"I'm sorry": Why is that so hard for doctors to say?
■ Concerns about medical liability, insurance coverage and a lack of training for doctors mean an apology after medical errors is the exception.
When you hurt someone, saying "sorry" may seem like the least you can do. But when the hurt occurs in the medical arena, offering an apology is not so easy.
Thirty-five states have laws offering some kind of legal protection for physicians who express regret or empathy to patients who experience an adverse event. But laws vary in what they protect from admissibility in court. Most insurers discourage doctors from apologizing for fear it could hurt them in court, and lawyers often advise against it.
Hospitals are required to tell patients about serious mistakes. But it is unclear to what extent disclosure policies are followed, and these disclosures may not be accompanied by apologies.
More than a decade since studies first showed that openness and apology might work, "I'm sorry" is still rarely uttered in medicine. Indeed, it has been more than two decades since the Lexington Veterans Affairs Medical Center in Kentucky decided to change how it reacted in the aftermath of adverse events.
The move came in 1987 after the hospital paid more than $1.5 million in damages in two liability lawsuits. Under its policy, the hospital investigates and discloses the results, even if findings show the adverse event was the result of an error. An apology is offered when appropriate, along with a financial settlement.
The physician who managed the disclosure program, and who talked to the patients and families, was Steve S. Kraman, MD.
"We found that if a bad thing that happened was followed by appropriate behavior on the part of the hospital, like disclosure of the facts, apology and compensation, the media reports tended to focus on that rather than bad behavior," said Dr. Kraman, now professor of pulmonology care and sleep medicine at the University of Kentucky College of Medicine. "We got universally good publicity out of it, our costs were low, we got just positive results from top to bottom."
Dr. Kraman and his colleagues at the Lexington VA believed that being honest with patients, apologizing for mistakes and offering financial compensation was both the right thing to do and financially sound. But how did their costs compare with those of other VA hospitals? In the Dec. 21, 1999, Annals of Internal Medicine, Dr. Kraman published the results of his research.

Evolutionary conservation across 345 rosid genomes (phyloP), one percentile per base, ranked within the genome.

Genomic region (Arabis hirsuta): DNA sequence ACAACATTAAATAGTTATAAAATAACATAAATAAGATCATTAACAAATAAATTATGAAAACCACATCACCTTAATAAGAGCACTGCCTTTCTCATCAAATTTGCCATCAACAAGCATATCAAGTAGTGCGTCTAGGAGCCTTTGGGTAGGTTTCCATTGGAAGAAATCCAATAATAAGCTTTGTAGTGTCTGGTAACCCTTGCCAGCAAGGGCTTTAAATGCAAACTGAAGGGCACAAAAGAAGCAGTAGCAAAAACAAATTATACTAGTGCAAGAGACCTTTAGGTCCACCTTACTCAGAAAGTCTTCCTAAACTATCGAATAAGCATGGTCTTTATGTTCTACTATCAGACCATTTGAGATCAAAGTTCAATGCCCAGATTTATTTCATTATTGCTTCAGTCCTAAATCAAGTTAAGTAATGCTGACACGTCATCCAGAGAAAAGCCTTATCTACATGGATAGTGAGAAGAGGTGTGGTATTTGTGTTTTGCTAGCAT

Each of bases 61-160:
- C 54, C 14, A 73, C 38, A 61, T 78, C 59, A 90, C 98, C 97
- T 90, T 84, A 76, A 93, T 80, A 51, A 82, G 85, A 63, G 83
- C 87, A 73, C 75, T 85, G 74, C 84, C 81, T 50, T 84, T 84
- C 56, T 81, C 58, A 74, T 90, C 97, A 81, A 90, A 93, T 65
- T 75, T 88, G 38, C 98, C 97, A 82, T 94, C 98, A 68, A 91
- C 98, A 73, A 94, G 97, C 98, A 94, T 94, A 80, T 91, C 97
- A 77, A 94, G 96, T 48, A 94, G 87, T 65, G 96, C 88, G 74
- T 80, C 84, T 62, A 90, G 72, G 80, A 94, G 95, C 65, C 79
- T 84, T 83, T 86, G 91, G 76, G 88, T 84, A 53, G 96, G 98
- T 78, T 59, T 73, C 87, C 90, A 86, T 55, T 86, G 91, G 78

From 1990 to 1996, the Lexington VA had 88 claims and paid an average $15,622 per claim, compared with a $98,000 average at VA hospitals without "I'm sorry" policies.
The study, which garnered wide publicity, was published just weeks after the Institute of Medicine's seminal "To Err is Human" report that cited research estimates of nearly 100,000 deaths annually due to preventable medical mistakes.
"Initially, I thought this was a good idea, and as soon as it's publicly known, it probably will be a quick change." Dr. Kraman said. " I was naive. In most places, it's not changed -- it's business as usual."
There has been some movement.
Before Dr. Kraman's study, the Veterans Health Administration in 1995 adopted a systemwide disclosure policy. In 2002, the Joint Commission began requiring disclosure to patients in sentinel event cases. That same year, the University of Michigan Health System adopted a disclosure, apology and compensation policy, cutting litigation costs by $2 million a year and new claims by more than 40%.
Medical centers affiliated with the University of Illinois at Chicago, Stanford University, Johns Hopkins University and Harvard University also have adopted "I'm sorry" policies. So have Kaiser Permanente's medical centers, the Catholic Healthcare West system, and the Children's Hospitals and Clinics of Minnesota. COPIC Insurance Co., a medical liability carrier in Colorado, started openly communicating about medical errors in 2000 and reimburses patients for costs of up to $30,000.
American Medical Association ethical opinion states that when a doctor errs, "the physician is ethically required to inform the patient of all the facts necessary to ensure understanding of what has occurred" and that liability concerns should not impede disclosure. The AMA favors traditional tort reforms such as damage caps, but also supports testing alternatives, for which the Dept. of Health and Human Services has set aside $25 million.
Douglas B. Wojcieszak is founder of the Sorry Works! Coalition, which promotes the apology, disclosure and compensation concept among physicians, insurers and hospitals, and offers training. Wojcieszak estimates that 5% to 10% of hospitals nationally are taking the "I'm sorry" approach. But, he said, many decline to publicize that for fear of drawing attention from trial lawyers.
"There are a lot more hospitals and health care organizations, medical practices and long-term-care facilities that are doing this, but they are just doing it quietly. We're still at the early adopter stage," said Wojcieszak, who funds Sorry Works through speaking and consulting fees. He said he came to the field after he lost a brother to a medical error in 1998.